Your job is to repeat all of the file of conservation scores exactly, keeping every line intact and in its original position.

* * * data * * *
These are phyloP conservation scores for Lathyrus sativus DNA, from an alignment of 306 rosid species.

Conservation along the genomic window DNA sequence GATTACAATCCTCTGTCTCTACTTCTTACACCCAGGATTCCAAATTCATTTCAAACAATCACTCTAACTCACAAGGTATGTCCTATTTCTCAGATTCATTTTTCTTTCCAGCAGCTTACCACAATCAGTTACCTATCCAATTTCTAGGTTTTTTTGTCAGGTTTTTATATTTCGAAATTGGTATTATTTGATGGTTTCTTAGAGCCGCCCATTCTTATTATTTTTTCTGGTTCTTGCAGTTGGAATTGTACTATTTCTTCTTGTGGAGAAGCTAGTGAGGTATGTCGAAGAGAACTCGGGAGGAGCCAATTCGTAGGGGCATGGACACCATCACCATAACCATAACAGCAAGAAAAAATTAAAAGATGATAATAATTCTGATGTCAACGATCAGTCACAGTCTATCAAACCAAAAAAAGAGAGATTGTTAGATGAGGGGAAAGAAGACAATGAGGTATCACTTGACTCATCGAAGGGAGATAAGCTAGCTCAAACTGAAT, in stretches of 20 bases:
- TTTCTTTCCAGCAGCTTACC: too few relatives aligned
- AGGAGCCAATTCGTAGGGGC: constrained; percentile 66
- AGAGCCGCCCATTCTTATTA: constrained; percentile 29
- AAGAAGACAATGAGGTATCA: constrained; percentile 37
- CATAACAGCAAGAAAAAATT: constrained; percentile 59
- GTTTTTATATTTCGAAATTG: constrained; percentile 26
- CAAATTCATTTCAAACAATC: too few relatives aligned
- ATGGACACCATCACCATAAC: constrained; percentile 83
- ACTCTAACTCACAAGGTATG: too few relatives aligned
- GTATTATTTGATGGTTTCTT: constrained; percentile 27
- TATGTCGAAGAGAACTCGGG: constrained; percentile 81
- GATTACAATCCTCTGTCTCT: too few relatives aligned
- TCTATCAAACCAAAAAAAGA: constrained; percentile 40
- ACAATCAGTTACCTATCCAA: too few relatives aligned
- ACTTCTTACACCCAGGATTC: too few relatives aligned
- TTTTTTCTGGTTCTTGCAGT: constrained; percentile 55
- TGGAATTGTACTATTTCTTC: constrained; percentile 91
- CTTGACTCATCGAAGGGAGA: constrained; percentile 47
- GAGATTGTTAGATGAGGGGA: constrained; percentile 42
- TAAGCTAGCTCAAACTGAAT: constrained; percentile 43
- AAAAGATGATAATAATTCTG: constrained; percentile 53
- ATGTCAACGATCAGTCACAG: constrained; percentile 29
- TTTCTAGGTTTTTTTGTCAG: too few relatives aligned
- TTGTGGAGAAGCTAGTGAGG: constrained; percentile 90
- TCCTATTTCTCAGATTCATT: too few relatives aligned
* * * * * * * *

These are phyloP conservation scores for Lathyrus sativus DNA, from an alignment of 306 rosid species.

Conservation along the genomic window DNA sequence GATTACAATCCTCTGTCTCTACTTCTTACACCCAGGATTCCAAATTCATTTCAAACAATCACTCTAACTCACAAGGTATGTCCTATTTCTCAGATTCATTTTTCTTTCCAGCAGCTTACCACAATCAGTTACCTATCCAATTTCTAGGTTTTTTTGTCAGGTTTTTATATTTCGAAATTGGTATTATTTGATGGTTTCTTAGAGCCGCCCATTCTTATTATTTTTTCTGGTTCTTGCAGTTGGAATTGTACTATTTCTTCTTGTGGAGAAGCTAGTGAGGTATGTCGAAGAGAACTCGGGAGGAGCCAATTCGTAGGGGCATGGACACCATCACCATAACCATAACAGCAAGAAAAAATTAAAAGATGATAATAATTCTGATGTCAACGATCAGTCACAGTCTATCAAACCAAAAAAAGAGAGATTGTTAGATGAGGGGAAAGAAGACAATGAGGTATCACTTGACTCATCGAAGGGAGATAAGCTAGCTCAAACTGAAT, in stretches of 20 bases:
- TTTCTTTCCAGCAGCTTACC: too few relatives aligned
- AGGAGCCAATTCGTAGGGGC: constrained; percentile 66
- AGAGCCGCCCATTCTTATTA: constrained; percentile 29
- AAGAAGACAATGAGGTATCA: constrained; percentile 37
- CATAACAGCAAGAAAAAATT: constrained; percentile 59
- GTTTTTATATTTCGAAATTG: constrained; percentile 26
- CAAATTCATTTCAAACAATC: too few relatives aligned
- ATGGACACCATCACCATAAC: constrained; percentile 83
- ACTCTAACTCACAAGGTATG: too few relatives aligned
- GTATTATTTGATGGTTTCTT: constrained; percentile 27
- TATGTCGAAGAGAACTCGGG: constrained; percentile 81
- GATTACAATCCTCTGTCTCT: too few relatives aligned
- TCTATCAAACCAAAAAAAGA: constrained; percentile 40
- ACAATCAGTTACCTATCCAA: too few relatives aligned
- ACTTCTTACACCCAGGATTC: too few relatives aligned
- TTTTTTCTGGTTCTTGCAGT: constrained; percentile 55
- TGGAATTGTACTATTTCTTC: constrained; percentile 91
- CTTGACTCATCGAAGGGAGA: constrained; percentile 47
- GAGATTGTTAGATGAGGGGA: constrained; percentile 42
- TAAGCTAGCTCAAACTGAAT: constrained; percentile 43
- AAAAGATGATAATAATTCTG: constrained; percentile 53
- ATGTCAACGATCAGTCACAG: constrained; percentile 29
- TTTCTAGGTTTTTTTGTCAG: too few relatives aligned
- TTGTGGAGAAGCTAGTGAGG: constrained; percentile 90
- TCCTATTTCTCAGATTCATT: too few relatives aligned